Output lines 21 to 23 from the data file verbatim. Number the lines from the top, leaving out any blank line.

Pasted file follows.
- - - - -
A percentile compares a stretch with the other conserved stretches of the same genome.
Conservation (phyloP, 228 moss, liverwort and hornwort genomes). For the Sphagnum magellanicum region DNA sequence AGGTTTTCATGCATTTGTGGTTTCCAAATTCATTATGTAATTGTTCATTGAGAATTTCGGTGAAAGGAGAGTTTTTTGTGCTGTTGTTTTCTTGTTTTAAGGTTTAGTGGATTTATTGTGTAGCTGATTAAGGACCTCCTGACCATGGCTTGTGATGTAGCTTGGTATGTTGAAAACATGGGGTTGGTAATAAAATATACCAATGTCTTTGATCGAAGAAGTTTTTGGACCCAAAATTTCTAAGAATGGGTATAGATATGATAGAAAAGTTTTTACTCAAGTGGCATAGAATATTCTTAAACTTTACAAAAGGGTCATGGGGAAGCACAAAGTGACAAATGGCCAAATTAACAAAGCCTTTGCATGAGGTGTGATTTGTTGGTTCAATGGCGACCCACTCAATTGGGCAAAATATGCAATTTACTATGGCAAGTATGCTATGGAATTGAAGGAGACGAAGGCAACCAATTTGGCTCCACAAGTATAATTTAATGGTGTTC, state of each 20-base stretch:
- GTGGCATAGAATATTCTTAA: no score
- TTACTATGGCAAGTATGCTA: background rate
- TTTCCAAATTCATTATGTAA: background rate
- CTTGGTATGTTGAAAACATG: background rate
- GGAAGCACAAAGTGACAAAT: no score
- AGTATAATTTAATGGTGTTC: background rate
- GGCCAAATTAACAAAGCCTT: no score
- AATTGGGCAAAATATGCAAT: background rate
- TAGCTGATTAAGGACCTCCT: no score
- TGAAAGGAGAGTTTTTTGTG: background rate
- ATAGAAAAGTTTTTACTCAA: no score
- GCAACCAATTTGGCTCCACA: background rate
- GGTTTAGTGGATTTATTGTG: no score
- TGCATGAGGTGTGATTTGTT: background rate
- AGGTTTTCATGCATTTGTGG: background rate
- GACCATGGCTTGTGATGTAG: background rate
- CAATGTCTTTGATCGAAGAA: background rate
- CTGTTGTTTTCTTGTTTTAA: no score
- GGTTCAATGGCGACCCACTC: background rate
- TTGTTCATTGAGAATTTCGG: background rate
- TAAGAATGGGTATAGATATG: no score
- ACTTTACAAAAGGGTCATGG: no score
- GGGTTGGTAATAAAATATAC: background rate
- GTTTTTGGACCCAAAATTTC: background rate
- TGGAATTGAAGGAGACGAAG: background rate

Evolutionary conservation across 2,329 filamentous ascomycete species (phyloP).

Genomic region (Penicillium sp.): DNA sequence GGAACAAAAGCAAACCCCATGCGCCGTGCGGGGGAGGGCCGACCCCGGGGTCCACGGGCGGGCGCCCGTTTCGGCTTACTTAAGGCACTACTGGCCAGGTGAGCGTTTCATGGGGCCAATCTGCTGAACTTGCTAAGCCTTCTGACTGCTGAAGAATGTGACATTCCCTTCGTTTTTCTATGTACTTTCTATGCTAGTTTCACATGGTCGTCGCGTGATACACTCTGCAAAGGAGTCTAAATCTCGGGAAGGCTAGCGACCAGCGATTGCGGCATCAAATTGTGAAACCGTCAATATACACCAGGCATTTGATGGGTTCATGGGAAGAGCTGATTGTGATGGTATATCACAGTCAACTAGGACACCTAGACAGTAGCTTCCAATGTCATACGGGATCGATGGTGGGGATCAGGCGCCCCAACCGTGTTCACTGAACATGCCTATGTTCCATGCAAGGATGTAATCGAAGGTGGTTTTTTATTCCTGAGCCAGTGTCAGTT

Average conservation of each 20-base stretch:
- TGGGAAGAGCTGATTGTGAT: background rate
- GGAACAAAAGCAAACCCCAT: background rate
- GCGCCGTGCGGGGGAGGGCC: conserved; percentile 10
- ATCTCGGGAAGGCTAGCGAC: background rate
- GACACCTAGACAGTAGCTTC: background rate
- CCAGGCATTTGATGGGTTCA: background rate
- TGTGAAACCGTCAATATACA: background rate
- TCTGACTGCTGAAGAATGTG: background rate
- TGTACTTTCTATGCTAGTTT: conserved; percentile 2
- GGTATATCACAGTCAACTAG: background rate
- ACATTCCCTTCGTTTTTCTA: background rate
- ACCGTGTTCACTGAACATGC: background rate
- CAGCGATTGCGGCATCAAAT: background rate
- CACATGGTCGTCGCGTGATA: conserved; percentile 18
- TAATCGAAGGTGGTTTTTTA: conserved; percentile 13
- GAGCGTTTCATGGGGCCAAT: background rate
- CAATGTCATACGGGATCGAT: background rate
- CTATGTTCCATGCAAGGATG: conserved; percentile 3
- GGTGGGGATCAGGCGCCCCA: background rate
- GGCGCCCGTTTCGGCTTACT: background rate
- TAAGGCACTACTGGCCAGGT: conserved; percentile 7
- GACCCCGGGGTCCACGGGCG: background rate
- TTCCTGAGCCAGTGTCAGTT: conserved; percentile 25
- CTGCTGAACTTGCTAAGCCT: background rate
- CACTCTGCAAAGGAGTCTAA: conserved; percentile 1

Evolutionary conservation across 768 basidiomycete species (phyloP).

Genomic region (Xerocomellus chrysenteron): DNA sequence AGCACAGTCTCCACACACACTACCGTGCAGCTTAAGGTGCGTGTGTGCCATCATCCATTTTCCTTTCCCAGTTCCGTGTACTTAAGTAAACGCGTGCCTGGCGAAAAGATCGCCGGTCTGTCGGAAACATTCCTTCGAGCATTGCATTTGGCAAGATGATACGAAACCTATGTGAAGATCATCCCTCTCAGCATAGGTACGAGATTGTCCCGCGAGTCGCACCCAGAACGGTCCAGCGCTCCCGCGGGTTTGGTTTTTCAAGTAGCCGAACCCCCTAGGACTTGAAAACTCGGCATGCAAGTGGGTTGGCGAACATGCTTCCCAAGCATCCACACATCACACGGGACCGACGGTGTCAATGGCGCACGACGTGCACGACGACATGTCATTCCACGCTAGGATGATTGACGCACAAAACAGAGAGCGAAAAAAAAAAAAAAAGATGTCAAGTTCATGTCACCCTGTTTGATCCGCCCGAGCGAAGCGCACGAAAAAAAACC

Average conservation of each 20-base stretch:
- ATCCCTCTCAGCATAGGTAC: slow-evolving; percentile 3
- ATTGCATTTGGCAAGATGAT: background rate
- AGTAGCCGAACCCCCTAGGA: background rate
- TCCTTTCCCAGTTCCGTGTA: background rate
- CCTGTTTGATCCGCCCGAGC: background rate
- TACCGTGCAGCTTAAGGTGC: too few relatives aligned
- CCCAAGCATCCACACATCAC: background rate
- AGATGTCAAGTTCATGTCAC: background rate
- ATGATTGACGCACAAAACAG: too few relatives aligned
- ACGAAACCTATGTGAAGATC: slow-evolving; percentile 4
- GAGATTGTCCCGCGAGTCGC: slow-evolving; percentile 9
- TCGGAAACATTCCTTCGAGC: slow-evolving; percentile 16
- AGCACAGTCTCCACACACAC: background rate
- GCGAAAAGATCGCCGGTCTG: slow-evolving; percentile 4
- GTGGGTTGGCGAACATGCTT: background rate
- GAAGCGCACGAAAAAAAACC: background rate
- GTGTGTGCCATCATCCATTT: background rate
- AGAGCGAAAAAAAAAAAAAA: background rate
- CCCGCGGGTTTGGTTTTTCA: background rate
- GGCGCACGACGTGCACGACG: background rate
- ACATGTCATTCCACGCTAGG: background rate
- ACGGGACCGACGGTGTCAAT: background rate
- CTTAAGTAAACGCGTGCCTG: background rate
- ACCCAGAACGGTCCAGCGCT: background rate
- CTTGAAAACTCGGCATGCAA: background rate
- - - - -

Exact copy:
- GGTTCAATGGCGACCCACTC: background rate
- TTGTTCATTGAGAATTTCGG: background rate
- TAAGAATGGGTATAGATATG: no score